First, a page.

WHY: FEEL GOOD ABOUT WHAT YOU CHARGE
Earlier this month Seth Godin wrote a brief blog post sharing a simple formula for calculating hourly rates for independent contractors.
'Successful freelancers need to charge at least double the hourly rate that they'd be happy earning doing full time work. (In many fields, it's more like 4 or 5x).'
If the average proficient painter can make $20/hour ($40,000/yr) working as an employee, let's see what he should charge for contract work using this principle:
$20 x 2.5 = $50/hour
That should be your baseline figure. If you or your clients feel that is high - how can you reconcile the cost and feel confident about your ask?
One thing you can do is do the math...
Add up all your overhead costs associated with operating your business - licenses, permits, bank fees, bookkeeping & accounting fees, rental fees, cell phone, all the insurances, truck payments, internet, office expenses, tools, etc. These are all costs that you have to pay no matter how much you work. Don't include 'cost of sales' expenses like fuel and paint - expenses incurred only when working on a specific project (those expenses need to be added to your hourly wage, not included in it). Once you have a monthly total for overhead expenses, divide that by the number of hours you work in the business per month. But don't include hours working on the business. For me I found that I spent about 20-25% of my time on admin work that didn't directly generate income. So if I wanted to work 40 hours per week total, really I was only working 30-32 hours applying paint. Let's see how that looks:
$1500 - monthly overhead = $12/hour
$35 - desired hourly wage + $12 overhead = $47/hour
$35/hour x 1.20 (to account for admin time) = $42 + $12 overhead = $54/hour
$54/hour + 10% for profit and business investment = $59.50/hour
Consider that a guideline for a fair minimum wage that will allow you to do your work efficiently and at a high level of quality while providing for your family. There is even a little buffer in there for growing and investing in your business. Your specific rate will depend on your own particular variables, market and goals. If that seems high, consider your costs of providing your own comprehensive benefits and retirement planning. And if it still seems high, look at the Statistics Canada figures outlined below. Consider what charging $20-25/hour does to your micro business. How does it impede you from reaching your goals? How does it affect your customer service? If you charge by the hour and you feel uncomfortable asking for $50+, you can list it as "Pro-painter + service truck". This tells the client that you are not pocketing $50/hour. You don't always have to state your rates or charge by the hour - you can price jobs based on a project cost. But it is good to figure out what you need to make per hour as a guideline.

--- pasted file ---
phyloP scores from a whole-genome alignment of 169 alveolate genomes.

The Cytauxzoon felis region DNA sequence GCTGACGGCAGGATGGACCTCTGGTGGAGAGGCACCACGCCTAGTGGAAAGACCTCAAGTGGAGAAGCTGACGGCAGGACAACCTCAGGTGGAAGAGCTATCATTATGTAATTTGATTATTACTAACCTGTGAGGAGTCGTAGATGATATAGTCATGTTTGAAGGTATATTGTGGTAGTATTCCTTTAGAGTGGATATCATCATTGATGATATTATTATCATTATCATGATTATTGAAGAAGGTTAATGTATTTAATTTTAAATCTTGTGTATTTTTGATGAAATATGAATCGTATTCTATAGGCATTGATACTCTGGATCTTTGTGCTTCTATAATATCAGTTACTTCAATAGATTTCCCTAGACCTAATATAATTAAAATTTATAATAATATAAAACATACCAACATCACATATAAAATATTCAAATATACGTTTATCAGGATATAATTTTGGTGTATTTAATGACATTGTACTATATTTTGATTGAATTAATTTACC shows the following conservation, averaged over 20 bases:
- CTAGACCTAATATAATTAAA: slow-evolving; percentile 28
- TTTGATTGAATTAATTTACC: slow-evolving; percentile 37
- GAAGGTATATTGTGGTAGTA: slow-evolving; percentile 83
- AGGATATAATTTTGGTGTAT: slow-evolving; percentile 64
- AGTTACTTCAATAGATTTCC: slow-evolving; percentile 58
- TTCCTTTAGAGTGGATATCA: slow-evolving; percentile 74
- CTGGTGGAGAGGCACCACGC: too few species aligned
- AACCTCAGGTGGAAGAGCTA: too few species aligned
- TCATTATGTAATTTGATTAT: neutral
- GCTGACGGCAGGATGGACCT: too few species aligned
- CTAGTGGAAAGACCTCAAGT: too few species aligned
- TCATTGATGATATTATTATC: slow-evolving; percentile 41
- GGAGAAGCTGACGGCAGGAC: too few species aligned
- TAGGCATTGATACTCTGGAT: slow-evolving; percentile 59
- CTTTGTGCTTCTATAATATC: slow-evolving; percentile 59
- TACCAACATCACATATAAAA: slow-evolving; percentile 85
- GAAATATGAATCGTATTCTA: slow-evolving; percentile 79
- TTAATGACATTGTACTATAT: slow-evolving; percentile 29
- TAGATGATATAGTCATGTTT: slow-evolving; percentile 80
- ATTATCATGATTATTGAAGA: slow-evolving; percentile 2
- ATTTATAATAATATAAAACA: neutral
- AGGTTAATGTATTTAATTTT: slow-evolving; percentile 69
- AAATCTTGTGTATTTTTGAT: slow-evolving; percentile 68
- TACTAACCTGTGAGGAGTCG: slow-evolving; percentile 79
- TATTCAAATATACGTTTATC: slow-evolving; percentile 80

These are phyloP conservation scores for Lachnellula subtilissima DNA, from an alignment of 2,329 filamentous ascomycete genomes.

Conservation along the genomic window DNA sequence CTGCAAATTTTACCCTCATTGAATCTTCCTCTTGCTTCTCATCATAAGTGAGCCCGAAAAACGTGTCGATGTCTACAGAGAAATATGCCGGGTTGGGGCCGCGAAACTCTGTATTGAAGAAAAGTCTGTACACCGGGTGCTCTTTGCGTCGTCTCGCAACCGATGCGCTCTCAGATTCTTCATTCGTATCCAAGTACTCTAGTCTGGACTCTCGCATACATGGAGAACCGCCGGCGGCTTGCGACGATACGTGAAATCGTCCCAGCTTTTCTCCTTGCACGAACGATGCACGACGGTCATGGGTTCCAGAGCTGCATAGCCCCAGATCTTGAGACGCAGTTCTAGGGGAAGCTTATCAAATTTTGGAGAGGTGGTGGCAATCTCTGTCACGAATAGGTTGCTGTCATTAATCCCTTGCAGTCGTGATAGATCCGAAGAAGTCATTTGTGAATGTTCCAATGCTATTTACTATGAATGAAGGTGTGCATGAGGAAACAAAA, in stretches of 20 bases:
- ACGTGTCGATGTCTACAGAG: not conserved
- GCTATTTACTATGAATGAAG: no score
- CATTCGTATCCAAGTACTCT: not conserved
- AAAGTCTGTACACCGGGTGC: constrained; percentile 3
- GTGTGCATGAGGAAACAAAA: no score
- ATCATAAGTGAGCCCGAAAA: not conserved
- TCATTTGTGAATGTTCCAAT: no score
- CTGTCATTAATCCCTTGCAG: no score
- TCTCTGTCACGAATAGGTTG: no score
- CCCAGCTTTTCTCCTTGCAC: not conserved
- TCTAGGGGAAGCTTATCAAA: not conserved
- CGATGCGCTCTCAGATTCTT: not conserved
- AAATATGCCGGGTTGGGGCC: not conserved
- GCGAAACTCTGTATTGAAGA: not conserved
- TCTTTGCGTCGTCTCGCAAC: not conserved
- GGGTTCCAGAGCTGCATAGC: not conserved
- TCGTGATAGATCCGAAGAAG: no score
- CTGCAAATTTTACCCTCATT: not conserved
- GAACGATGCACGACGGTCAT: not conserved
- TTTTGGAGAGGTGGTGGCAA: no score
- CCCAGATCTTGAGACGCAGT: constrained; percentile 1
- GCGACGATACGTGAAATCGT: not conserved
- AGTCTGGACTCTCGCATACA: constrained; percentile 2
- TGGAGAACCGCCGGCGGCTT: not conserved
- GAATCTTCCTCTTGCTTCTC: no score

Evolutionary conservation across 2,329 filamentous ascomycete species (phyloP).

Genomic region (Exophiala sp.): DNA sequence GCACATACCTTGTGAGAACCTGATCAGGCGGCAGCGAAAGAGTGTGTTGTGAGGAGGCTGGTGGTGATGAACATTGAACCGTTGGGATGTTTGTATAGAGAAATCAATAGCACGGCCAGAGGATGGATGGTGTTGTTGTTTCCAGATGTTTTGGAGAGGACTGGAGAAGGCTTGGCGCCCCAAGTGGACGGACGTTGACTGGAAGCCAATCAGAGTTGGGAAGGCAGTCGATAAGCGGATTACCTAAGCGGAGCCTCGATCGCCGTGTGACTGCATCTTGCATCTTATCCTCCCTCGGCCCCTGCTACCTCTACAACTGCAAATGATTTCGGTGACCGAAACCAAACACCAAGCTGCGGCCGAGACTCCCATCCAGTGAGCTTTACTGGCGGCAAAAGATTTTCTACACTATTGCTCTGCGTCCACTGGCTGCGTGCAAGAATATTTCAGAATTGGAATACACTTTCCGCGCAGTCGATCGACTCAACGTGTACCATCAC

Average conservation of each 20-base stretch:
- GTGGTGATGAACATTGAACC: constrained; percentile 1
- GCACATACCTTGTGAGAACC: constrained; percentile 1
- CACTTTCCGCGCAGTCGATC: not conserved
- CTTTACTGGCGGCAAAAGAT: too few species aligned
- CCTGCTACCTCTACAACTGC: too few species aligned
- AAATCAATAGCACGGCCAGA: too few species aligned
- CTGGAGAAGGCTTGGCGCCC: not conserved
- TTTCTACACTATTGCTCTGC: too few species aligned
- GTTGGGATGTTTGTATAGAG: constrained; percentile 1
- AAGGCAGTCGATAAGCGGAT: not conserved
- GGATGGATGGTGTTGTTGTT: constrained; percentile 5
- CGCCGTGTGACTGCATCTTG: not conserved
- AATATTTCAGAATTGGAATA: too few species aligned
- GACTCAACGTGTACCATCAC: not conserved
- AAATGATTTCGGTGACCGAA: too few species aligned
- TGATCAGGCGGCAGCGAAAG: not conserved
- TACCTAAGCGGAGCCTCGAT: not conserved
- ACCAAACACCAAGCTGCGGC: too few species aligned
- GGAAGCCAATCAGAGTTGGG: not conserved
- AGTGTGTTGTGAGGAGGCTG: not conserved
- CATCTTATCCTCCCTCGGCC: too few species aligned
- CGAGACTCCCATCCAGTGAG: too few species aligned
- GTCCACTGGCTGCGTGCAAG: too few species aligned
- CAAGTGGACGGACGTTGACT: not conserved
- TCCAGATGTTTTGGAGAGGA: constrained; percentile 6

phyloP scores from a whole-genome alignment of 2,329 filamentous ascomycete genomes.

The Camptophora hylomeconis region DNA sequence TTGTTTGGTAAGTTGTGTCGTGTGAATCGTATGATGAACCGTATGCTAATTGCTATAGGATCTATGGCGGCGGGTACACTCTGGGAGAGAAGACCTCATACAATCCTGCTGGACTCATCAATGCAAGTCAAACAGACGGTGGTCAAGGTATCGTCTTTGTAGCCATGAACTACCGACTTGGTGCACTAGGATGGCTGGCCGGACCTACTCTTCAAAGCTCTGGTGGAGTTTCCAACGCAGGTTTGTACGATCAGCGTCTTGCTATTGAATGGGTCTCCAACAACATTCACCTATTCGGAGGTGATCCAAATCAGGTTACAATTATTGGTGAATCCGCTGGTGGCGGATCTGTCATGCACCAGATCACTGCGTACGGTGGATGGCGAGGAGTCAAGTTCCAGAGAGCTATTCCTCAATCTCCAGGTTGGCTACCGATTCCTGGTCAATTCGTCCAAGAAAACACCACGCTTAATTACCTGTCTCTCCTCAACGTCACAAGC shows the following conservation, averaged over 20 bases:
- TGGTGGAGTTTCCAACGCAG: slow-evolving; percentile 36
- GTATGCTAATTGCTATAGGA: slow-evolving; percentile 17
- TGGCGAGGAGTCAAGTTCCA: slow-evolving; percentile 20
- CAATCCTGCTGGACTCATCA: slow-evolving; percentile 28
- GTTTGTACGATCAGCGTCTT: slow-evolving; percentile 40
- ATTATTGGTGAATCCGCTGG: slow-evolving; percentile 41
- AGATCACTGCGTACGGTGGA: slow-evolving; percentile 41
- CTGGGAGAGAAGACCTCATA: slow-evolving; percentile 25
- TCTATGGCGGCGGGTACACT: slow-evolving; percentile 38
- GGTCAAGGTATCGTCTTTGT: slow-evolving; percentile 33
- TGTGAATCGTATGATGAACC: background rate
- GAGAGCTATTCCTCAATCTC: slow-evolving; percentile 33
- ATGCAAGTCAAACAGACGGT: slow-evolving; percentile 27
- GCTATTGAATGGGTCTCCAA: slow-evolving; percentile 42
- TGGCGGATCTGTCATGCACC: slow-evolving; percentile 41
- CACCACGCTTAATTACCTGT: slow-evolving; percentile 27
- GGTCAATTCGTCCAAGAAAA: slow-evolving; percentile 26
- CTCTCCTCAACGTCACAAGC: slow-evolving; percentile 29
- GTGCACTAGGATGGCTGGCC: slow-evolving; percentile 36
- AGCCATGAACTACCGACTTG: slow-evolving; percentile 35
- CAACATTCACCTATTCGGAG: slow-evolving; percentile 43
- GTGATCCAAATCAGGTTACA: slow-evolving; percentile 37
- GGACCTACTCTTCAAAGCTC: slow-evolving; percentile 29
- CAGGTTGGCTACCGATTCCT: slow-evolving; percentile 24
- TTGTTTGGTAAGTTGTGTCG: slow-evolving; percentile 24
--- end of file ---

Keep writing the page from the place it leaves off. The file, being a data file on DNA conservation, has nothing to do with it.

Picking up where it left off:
Unfortunately, it seems that painting is not a trade that is as highly valued as other trades. Mechanics, electricians and plumbers can charge double or triple what a lot of painters feel comfortable charging. Sure, the barrier to entry is lower. There isn't the schooling and amount of specialty tools required. But maybe the main reason painters don't charge enough is themselves. We just don't ask. We don't value ourselves and our skills enough. Painting is a complex and highly skilled trade with a fair degree of health risks involved. Good painting work adds more value than it costs - making it a good investment for our clients.
Stop thinking of your hourly rate from the perspective of an employee and start thinking of your rate as a business person. There are funner ways of being broke than running around completely stressed out trying to serve too many customers and working all time, just to scrape by or even go backwards. No one is happy in that scenario and it is not sustainable.
Consider what doubling or tripling your prices could do for your business. If it makes you uncomfortable, that might be a good thing.
*one caveat - if you are not as busy as you want to be, raising prices might not be your first priority (although low prices might be attracting the wrong customers and driving away good potential customers)
Average income for a painter in Canada: $40,000 (equals $20/hr)
Median family income in Canada: $80,000 (equals $40/hr)
Median family income in BC: $75000 (equals $37.50/hr)
Average household income in BC (2 income families): $120,000 (= 2 working full-time @ $30/hr)
Average household income in BC (1 income family): $90,000 (= 1 working full-time @ $45/hr)
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Thank you for those words of backing. I very much agree that taking on a high job load at lower prices and scraping by totally stressed out is not a means of advance. I will be applying this read into my own business for sure. I've been learning from you since I began painting.
Hey Steve, thanks for the feedback and kind words :)
Marius Drywall Projects
Absolutely an eye opener,thank you for reminding us how serious we are about our work and that should be rewarded for it.
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